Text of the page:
Here’s an interesting statistic: J.C. Penney opened his first department store in 1902 in Wyoming. The JCPenney Corp. had more than 90 years of growth and successful experience in retail marketing before another upstart called Amazon came along in 1994. In 1997, Amazon stock was selling for $1.74 per share. JCPenney stock was being traded for $64.88 per share.
Today, JCPenney stock is selling for $3.93 per share. Amazon? It’s stock is selling for just around $1,000 per share.
In 20 years, Amazon succeeded in undoing 90 years of head-start growth and marketing knowledge at JCPenney. All of this success revolved around a new piece of breakthrough technology called the Internet, along with some very clever marketing strategies.
Technology. It has powerful potential for change.
New technologies = new opportunities. Sometimes
The world is inundated with new technology today. My family bought our first TV when I was nine. You actually had to get up out of your chair, walk all the way across the living room, and turn a dial to get one of the four black-and-white channels that were then available (until 11:00 p.m., when all the channels went off the air).
Today, I can turn on one of 300 high-definition, color channels on my TV from Peru (from an app on my mobile phone, which is sending a signal to a satellite in space and returning it to my TV). Or I can just watch the TV program on my phone in Peru. And, at the same time, I can turn on the oven and the lawn sprinkler, while checking to see where the cat threw up. All from Peru.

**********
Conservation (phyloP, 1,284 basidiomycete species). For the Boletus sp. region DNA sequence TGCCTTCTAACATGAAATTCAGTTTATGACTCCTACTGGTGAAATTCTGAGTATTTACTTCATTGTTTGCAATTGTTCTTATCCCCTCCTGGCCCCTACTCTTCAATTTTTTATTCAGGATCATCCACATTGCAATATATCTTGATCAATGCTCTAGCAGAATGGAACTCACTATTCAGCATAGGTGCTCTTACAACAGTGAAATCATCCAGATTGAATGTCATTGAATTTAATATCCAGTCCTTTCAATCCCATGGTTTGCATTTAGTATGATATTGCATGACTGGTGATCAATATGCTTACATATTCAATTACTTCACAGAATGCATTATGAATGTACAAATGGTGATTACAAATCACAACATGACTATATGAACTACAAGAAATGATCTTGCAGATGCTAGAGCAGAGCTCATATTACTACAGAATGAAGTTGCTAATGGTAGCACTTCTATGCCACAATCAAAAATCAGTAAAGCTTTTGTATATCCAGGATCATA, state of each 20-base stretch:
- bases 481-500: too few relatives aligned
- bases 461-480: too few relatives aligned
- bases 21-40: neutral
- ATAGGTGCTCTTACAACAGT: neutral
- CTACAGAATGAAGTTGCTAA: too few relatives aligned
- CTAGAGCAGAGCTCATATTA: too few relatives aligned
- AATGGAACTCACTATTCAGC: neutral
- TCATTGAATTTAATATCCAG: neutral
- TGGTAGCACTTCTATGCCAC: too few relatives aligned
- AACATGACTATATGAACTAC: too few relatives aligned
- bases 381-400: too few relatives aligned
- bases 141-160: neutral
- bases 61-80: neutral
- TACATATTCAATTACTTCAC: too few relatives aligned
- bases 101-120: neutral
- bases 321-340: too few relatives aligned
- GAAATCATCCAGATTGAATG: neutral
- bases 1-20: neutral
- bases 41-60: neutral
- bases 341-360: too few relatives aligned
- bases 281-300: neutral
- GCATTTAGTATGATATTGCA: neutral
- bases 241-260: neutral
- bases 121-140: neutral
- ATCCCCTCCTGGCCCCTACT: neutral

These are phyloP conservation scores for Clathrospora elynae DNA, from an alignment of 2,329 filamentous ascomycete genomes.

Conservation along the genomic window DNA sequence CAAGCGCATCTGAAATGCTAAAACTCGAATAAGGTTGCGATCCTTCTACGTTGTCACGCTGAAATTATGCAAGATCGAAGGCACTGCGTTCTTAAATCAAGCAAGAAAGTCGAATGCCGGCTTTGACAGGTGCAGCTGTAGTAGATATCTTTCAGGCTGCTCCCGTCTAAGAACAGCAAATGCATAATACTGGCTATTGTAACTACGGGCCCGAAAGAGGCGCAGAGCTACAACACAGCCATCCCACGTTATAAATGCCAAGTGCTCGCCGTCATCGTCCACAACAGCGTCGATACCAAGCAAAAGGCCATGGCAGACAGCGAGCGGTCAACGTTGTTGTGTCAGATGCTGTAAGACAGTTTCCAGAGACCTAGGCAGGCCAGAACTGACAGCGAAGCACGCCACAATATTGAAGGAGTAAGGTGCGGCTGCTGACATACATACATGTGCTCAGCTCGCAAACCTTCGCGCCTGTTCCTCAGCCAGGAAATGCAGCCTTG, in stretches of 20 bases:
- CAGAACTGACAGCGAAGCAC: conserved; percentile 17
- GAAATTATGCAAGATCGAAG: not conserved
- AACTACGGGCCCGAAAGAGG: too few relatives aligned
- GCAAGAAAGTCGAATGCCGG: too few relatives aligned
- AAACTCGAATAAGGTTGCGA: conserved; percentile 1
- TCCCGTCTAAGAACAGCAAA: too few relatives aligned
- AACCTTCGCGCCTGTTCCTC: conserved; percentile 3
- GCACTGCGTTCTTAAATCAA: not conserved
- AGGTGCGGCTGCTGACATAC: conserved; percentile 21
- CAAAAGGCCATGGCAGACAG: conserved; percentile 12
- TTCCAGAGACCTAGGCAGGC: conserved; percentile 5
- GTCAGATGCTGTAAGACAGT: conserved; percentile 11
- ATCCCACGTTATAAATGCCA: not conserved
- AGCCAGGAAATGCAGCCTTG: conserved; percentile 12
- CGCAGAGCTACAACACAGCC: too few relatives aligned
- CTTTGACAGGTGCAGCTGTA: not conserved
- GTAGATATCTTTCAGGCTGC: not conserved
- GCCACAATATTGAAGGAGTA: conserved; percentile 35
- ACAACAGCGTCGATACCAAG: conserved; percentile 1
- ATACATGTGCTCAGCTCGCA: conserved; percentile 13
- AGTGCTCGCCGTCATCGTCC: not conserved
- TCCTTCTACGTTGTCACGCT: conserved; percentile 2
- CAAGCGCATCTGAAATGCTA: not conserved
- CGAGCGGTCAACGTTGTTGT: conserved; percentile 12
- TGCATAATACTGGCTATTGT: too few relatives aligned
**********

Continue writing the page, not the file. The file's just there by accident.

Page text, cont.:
Now, to be honest, I don’t get to Peru often, but the potential is there. New technology can sometimes create new opportunities. And you can use some of these technologies to beat your competition.
But here’s the problem. Most of us like to keep doing things the same way. We use the same tools, the same materials and the same strategies year after year after year until we are made to change, either by competitive pressures or some other type of economic crisis.
But our lack of enterprise is not the entire problem. All of us have known or heard of people who actually did embrace some new type of technology, only to see it blow up in their faces.
So, you can be an early adopter and lose your shirt. Or you can be a late adopter and lose your customer. Is there a third way where we can keep both shirt and customer? Obviously, there is. But how does one minimize the risk and maximize the opportunities?
To answer this, I first want to introduce a very powerful tool, called “mind mapping,” to help you visually organize concepts and ideas, such as the ones we are talking about here. You can either draw it by hand or use a piece of software that allows you to take various random thoughts about a particular topic and put them into a cohesive and visually organized map. This will help guide you in processing an idea into production or in considering all parts of a topic.
Essentially, it’s like brainstorming on steroids. These mind maps can be as simple or as complicated as you want. And you can continue to build on a mind map as new ideas pop into your head.
Figure 1 just below is a hand-drawn mind map about tennis. (Although, for the life of me, I cannot understand why anyone would play tennis to begin with: No matter how good you get, you can never beat a wall.)
Some of the mind-mapping software programs are free, and some of these free programs are quite good. But the pay-for-use programs come with features that are remarkable and can take you from concept to production — complete with Gantt Charts and timeline completion dates and task assignments.
The one that I have been using for more than 15 years is called MindManager by Mindjet. MindManager 2017 is now available. Do a YouTube search to explore the powerful features of this program.